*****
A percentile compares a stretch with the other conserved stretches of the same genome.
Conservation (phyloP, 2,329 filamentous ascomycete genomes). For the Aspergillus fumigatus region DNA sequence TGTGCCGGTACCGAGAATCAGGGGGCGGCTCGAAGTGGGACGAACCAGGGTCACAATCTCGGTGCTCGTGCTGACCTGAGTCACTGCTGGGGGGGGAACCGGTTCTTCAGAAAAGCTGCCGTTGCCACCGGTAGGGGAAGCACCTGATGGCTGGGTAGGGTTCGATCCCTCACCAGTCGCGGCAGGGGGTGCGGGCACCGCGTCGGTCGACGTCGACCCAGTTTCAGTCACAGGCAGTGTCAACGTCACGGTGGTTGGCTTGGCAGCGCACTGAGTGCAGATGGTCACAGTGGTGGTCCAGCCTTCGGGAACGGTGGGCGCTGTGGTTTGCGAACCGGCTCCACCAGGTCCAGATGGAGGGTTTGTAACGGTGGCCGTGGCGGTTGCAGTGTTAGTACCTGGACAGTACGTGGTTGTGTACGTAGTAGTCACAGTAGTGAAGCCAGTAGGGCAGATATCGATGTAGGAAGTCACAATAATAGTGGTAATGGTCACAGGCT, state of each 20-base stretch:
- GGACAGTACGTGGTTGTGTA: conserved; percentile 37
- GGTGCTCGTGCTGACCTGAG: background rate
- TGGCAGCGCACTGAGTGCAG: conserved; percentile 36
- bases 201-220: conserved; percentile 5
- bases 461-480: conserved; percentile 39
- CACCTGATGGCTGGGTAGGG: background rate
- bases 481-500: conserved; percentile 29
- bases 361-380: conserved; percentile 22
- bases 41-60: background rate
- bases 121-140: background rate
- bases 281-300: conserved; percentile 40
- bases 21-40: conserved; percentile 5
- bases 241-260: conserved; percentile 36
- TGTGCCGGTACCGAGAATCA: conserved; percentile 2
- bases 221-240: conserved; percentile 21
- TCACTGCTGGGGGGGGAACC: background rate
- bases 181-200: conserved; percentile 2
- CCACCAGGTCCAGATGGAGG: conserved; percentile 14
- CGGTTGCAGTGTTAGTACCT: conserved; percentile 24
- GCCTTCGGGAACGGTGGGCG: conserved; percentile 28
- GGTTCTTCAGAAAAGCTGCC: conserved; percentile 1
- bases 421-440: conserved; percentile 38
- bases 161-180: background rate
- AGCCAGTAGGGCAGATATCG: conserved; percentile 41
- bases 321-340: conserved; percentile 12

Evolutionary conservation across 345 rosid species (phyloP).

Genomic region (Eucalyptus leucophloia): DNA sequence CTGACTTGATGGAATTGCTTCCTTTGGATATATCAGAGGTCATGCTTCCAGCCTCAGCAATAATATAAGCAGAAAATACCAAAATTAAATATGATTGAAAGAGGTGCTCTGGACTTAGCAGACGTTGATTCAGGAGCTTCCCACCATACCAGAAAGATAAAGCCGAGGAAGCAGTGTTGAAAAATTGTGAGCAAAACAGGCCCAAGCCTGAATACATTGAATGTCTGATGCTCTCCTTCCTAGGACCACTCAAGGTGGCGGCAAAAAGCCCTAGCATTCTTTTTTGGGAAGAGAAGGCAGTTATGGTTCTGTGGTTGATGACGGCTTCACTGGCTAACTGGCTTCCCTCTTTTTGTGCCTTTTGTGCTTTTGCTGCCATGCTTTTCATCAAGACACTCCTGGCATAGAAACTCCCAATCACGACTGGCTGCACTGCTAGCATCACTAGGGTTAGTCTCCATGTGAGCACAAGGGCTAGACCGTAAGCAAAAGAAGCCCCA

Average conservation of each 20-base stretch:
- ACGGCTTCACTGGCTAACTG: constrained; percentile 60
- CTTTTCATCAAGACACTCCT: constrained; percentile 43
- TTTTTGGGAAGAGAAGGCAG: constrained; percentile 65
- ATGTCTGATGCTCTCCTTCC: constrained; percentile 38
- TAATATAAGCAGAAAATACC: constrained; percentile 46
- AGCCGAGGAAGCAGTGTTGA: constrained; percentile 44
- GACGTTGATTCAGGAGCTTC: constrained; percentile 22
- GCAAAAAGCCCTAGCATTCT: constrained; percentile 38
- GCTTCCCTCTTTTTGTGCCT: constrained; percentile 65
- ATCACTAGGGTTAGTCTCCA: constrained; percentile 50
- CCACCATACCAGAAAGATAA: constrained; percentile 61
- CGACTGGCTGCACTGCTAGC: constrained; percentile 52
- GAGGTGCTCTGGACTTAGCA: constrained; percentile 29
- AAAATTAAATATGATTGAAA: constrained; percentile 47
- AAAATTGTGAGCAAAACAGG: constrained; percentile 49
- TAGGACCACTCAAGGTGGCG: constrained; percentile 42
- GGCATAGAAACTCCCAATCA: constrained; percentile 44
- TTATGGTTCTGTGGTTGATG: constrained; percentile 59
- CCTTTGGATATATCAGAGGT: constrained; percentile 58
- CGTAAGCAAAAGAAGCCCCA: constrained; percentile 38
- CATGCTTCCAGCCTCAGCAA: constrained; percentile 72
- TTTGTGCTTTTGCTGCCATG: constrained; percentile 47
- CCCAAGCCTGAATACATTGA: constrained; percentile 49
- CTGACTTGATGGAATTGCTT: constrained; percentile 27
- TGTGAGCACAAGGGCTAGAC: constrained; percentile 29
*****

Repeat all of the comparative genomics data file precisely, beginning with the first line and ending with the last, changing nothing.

A percentile compares a stretch with the other conserved stretches of the same genome.
Conservation (phyloP, 2,329 filamentous ascomycete genomes). For the Aspergillus fumigatus region DNA sequence TGTGCCGGTACCGAGAATCAGGGGGCGGCTCGAAGTGGGACGAACCAGGGTCACAATCTCGGTGCTCGTGCTGACCTGAGTCACTGCTGGGGGGGGAACCGGTTCTTCAGAAAAGCTGCCGTTGCCACCGGTAGGGGAAGCACCTGATGGCTGGGTAGGGTTCGATCCCTCACCAGTCGCGGCAGGGGGTGCGGGCACCGCGTCGGTCGACGTCGACCCAGTTTCAGTCACAGGCAGTGTCAACGTCACGGTGGTTGGCTTGGCAGCGCACTGAGTGCAGATGGTCACAGTGGTGGTCCAGCCTTCGGGAACGGTGGGCGCTGTGGTTTGCGAACCGGCTCCACCAGGTCCAGATGGAGGGTTTGTAACGGTGGCCGTGGCGGTTGCAGTGTTAGTACCTGGACAGTACGTGGTTGTGTACGTAGTAGTCACAGTAGTGAAGCCAGTAGGGCAGATATCGATGTAGGAAGTCACAATAATAGTGGTAATGGTCACAGGCT, state of each 20-base stretch:
- GGACAGTACGTGGTTGTGTA: conserved; percentile 37
- GGTGCTCGTGCTGACCTGAG: background rate
- TGGCAGCGCACTGAGTGCAG: conserved; percentile 36
- bases 201-220: conserved; percentile 5
- bases 461-480: conserved; percentile 39
- CACCTGATGGCTGGGTAGGG: background rate
- bases 481-500: conserved; percentile 29
- bases 361-380: conserved; percentile 22
- bases 41-60: background rate
- bases 121-140: background rate
- bases 281-300: conserved; percentile 40
- bases 21-40: conserved; percentile 5
- bases 241-260: conserved; percentile 36
- TGTGCCGGTACCGAGAATCA: conserved; percentile 2
- bases 221-240: conserved; percentile 21
- TCACTGCTGGGGGGGGAACC: background rate
- bases 181-200: conserved; percentile 2
- CCACCAGGTCCAGATGGAGG: conserved; percentile 14
- CGGTTGCAGTGTTAGTACCT: conserved; percentile 24
- GCCTTCGGGAACGGTGGGCG: conserved; percentile 28
- GGTTCTTCAGAAAAGCTGCC: conserved; percentile 1
- bases 421-440: conserved; percentile 38
- bases 161-180: background rate
- AGCCAGTAGGGCAGATATCG: conserved; percentile 41
- bases 321-340: conserved; percentile 12

Evolutionary conservation across 345 rosid species (phyloP).

Genomic region (Eucalyptus leucophloia): DNA sequence CTGACTTGATGGAATTGCTTCCTTTGGATATATCAGAGGTCATGCTTCCAGCCTCAGCAATAATATAAGCAGAAAATACCAAAATTAAATATGATTGAAAGAGGTGCTCTGGACTTAGCAGACGTTGATTCAGGAGCTTCCCACCATACCAGAAAGATAAAGCCGAGGAAGCAGTGTTGAAAAATTGTGAGCAAAACAGGCCCAAGCCTGAATACATTGAATGTCTGATGCTCTCCTTCCTAGGACCACTCAAGGTGGCGGCAAAAAGCCCTAGCATTCTTTTTTGGGAAGAGAAGGCAGTTATGGTTCTGTGGTTGATGACGGCTTCACTGGCTAACTGGCTTCCCTCTTTTTGTGCCTTTTGTGCTTTTGCTGCCATGCTTTTCATCAAGACACTCCTGGCATAGAAACTCCCAATCACGACTGGCTGCACTGCTAGCATCACTAGGGTTAGTCTCCATGTGAGCACAAGGGCTAGACCGTAAGCAAAAGAAGCCCCA

Average conservation of each 20-base stretch:
- ACGGCTTCACTGGCTAACTG: constrained; percentile 60
- CTTTTCATCAAGACACTCCT: constrained; percentile 43
- TTTTTGGGAAGAGAAGGCAG: constrained; percentile 65
- ATGTCTGATGCTCTCCTTCC: constrained; percentile 38
- TAATATAAGCAGAAAATACC: constrained; percentile 46
- AGCCGAGGAAGCAGTGTTGA: constrained; percentile 44
- GACGTTGATTCAGGAGCTTC: constrained; percentile 22
- GCAAAAAGCCCTAGCATTCT: constrained; percentile 38
- GCTTCCCTCTTTTTGTGCCT: constrained; percentile 65
- ATCACTAGGGTTAGTCTCCA: constrained; percentile 50
- CCACCATACCAGAAAGATAA: constrained; percentile 61
- CGACTGGCTGCACTGCTAGC: constrained; percentile 52
- GAGGTGCTCTGGACTTAGCA: constrained; percentile 29
- AAAATTAAATATGATTGAAA: constrained; percentile 47
- AAAATTGTGAGCAAAACAGG: constrained; percentile 49
- TAGGACCACTCAAGGTGGCG: constrained; percentile 42
- GGCATAGAAACTCCCAATCA: constrained; percentile 44
- TTATGGTTCTGTGGTTGATG: constrained; percentile 59
- CCTTTGGATATATCAGAGGT: constrained; percentile 58
- CGTAAGCAAAAGAAGCCCCA: constrained; percentile 38
- CATGCTTCCAGCCTCAGCAA: constrained; percentile 72
- TTTGTGCTTTTGCTGCCATG: constrained; percentile 47
- CCCAAGCCTGAATACATTGA: constrained; percentile 49
- CTGACTTGATGGAATTGCTT: constrained; percentile 27
- TGTGAGCACAAGGGCTAGAC: constrained; percentile 29